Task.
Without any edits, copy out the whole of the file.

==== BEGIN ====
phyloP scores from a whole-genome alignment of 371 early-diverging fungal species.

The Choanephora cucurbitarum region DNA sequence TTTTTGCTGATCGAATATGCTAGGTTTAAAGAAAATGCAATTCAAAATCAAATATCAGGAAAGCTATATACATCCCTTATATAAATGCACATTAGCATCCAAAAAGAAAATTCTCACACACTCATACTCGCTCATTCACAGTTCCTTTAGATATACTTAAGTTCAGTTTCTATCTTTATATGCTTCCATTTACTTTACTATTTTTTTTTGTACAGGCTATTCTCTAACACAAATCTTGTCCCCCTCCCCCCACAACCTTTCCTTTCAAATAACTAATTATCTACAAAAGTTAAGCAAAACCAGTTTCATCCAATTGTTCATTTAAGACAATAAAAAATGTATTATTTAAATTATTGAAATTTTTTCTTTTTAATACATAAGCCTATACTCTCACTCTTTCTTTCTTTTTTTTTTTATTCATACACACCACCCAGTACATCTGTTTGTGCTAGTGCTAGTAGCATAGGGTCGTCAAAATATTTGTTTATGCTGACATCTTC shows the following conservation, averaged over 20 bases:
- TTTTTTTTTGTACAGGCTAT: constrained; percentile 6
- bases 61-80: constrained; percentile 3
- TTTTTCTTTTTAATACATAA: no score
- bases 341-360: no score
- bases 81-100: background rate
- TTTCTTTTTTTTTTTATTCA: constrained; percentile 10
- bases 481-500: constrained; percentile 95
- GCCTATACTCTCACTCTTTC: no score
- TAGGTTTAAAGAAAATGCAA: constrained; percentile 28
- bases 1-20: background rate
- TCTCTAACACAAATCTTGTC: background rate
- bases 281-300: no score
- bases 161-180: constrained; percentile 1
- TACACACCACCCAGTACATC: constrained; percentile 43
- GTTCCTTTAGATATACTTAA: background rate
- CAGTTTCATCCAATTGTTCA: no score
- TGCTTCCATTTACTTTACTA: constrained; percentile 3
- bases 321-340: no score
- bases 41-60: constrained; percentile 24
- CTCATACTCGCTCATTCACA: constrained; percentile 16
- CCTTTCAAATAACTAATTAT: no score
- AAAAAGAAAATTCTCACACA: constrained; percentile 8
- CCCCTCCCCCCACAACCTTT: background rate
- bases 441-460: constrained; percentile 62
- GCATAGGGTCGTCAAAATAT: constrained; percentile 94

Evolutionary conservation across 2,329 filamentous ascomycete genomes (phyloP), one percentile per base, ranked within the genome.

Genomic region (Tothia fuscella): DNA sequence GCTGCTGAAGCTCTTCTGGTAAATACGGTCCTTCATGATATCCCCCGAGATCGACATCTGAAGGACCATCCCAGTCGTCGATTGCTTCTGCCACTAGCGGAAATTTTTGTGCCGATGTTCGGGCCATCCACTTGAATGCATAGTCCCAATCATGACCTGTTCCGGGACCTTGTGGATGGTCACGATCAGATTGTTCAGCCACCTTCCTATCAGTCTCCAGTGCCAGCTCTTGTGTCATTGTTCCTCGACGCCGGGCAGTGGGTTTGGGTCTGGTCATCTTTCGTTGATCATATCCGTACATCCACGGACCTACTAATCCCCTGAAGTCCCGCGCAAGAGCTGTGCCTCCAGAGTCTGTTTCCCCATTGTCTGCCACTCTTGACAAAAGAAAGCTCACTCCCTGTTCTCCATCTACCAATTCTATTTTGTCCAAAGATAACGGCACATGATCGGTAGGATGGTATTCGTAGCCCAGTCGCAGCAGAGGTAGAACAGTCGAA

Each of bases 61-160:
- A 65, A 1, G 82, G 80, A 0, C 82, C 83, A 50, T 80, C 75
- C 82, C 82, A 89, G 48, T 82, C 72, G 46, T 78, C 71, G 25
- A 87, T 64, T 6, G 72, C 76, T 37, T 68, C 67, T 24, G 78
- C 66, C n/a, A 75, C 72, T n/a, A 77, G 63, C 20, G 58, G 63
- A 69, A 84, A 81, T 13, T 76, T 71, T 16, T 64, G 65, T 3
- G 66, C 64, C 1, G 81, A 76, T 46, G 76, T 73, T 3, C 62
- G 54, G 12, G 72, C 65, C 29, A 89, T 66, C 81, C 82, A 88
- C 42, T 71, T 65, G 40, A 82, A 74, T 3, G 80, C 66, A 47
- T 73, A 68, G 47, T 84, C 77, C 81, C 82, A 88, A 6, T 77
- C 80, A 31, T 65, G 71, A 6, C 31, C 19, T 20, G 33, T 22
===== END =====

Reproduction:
phyloP scores from a whole-genome alignment of 371 early-diverging fungal species.

The Choanephora cucurbitarum region DNA sequence TTTTTGCTGATCGAATATGCTAGGTTTAAAGAAAATGCAATTCAAAATCAAATATCAGGAAAGCTATATACATCCCTTATATAAATGCACATTAGCATCCAAAAAGAAAATTCTCACACACTCATACTCGCTCATTCACAGTTCCTTTAGATATACTTAAGTTCAGTTTCTATCTTTATATGCTTCCATTTACTTTACTATTTTTTTTTGTACAGGCTATTCTCTAACACAAATCTTGTCCCCCTCCCCCCACAACCTTTCCTTTCAAATAACTAATTATCTACAAAAGTTAAGCAAAACCAGTTTCATCCAATTGTTCATTTAAGACAATAAAAAATGTATTATTTAAATTATTGAAATTTTTTCTTTTTAATACATAAGCCTATACTCTCACTCTTTCTTTCTTTTTTTTTTTATTCATACACACCACCCAGTACATCTGTTTGTGCTAGTGCTAGTAGCATAGGGTCGTCAAAATATTTGTTTATGCTGACATCTTC shows the following conservation, averaged over 20 bases:
- TTTTTTTTTGTACAGGCTAT: constrained; percentile 6
- bases 61-80: constrained; percentile 3
- TTTTTCTTTTTAATACATAA: no score
- bases 341-360: no score
- bases 81-100: background rate
- TTTCTTTTTTTTTTTATTCA: constrained; percentile 10
- bases 481-500: constrained; percentile 95
- GCCTATACTCTCACTCTTTC: no score
- TAGGTTTAAAGAAAATGCAA: constrained; percentile 28
- bases 1-20: background rate
- TCTCTAACACAAATCTTGTC: background rate
- bases 281-300: no score
- bases 161-180: constrained; percentile 1
- TACACACCACCCAGTACATC: constrained; percentile 43
- GTTCCTTTAGATATACTTAA: background rate
- CAGTTTCATCCAATTGTTCA: no score
- TGCTTCCATTTACTTTACTA: constrained; percentile 3
- bases 321-340: no score
- bases 41-60: constrained; percentile 24
- CTCATACTCGCTCATTCACA: constrained; percentile 16
- CCTTTCAAATAACTAATTAT: no score
- AAAAAGAAAATTCTCACACA: constrained; percentile 8
- CCCCTCCCCCCACAACCTTT: background rate
- bases 441-460: constrained; percentile 62
- GCATAGGGTCGTCAAAATAT: constrained; percentile 94

Evolutionary conservation across 2,329 filamentous ascomycete genomes (phyloP), one percentile per base, ranked within the genome.

Genomic region (Tothia fuscella): DNA sequence GCTGCTGAAGCTCTTCTGGTAAATACGGTCCTTCATGATATCCCCCGAGATCGACATCTGAAGGACCATCCCAGTCGTCGATTGCTTCTGCCACTAGCGGAAATTTTTGTGCCGATGTTCGGGCCATCCACTTGAATGCATAGTCCCAATCATGACCTGTTCCGGGACCTTGTGGATGGTCACGATCAGATTGTTCAGCCACCTTCCTATCAGTCTCCAGTGCCAGCTCTTGTGTCATTGTTCCTCGACGCCGGGCAGTGGGTTTGGGTCTGGTCATCTTTCGTTGATCATATCCGTACATCCACGGACCTACTAATCCCCTGAAGTCCCGCGCAAGAGCTGTGCCTCCAGAGTCTGTTTCCCCATTGTCTGCCACTCTTGACAAAAGAAAGCTCACTCCCTGTTCTCCATCTACCAATTCTATTTTGTCCAAAGATAACGGCACATGATCGGTAGGATGGTATTCGTAGCCCAGTCGCAGCAGAGGTAGAACAGTCGAA

Each of bases 61-160:
- A 65, A 1, G 82, G 80, A 0, C 82, C 83, A 50, T 80, C 75
- C 82, C 82, A 89, G 48, T 82, C 72, G 46, T 78, C 71, G 25
- A 87, T 64, T 6, G 72, C 76, T 37, T 68, C 67, T 24, G 78
- C 66, C n/a, A 75, C 72, T n/a, A 77, G 63, C 20, G 58, G 63
- A 69, A 84, A 81, T 13, T 76, T 71, T 16, T 64, G 65, T 3
- G 66, C 64, C 1, G 81, A 76, T 46, G 76, T 73, T 3, C 62
- G 54, G 12, G 72, C 65, C 29, A 89, T 66, C 81, C 82, A 88
- C 42, T 71, T 65, G 40, A 82, A 74, T 3, G 80, C 66, A 47
- T 73, A 68, G 47, T 84, C 77, C 81, C 82, A 88, A 6, T 77
- C 80, A 31, T 65, G 71, A 6, C 31, C 19, T 20, G 33, T 22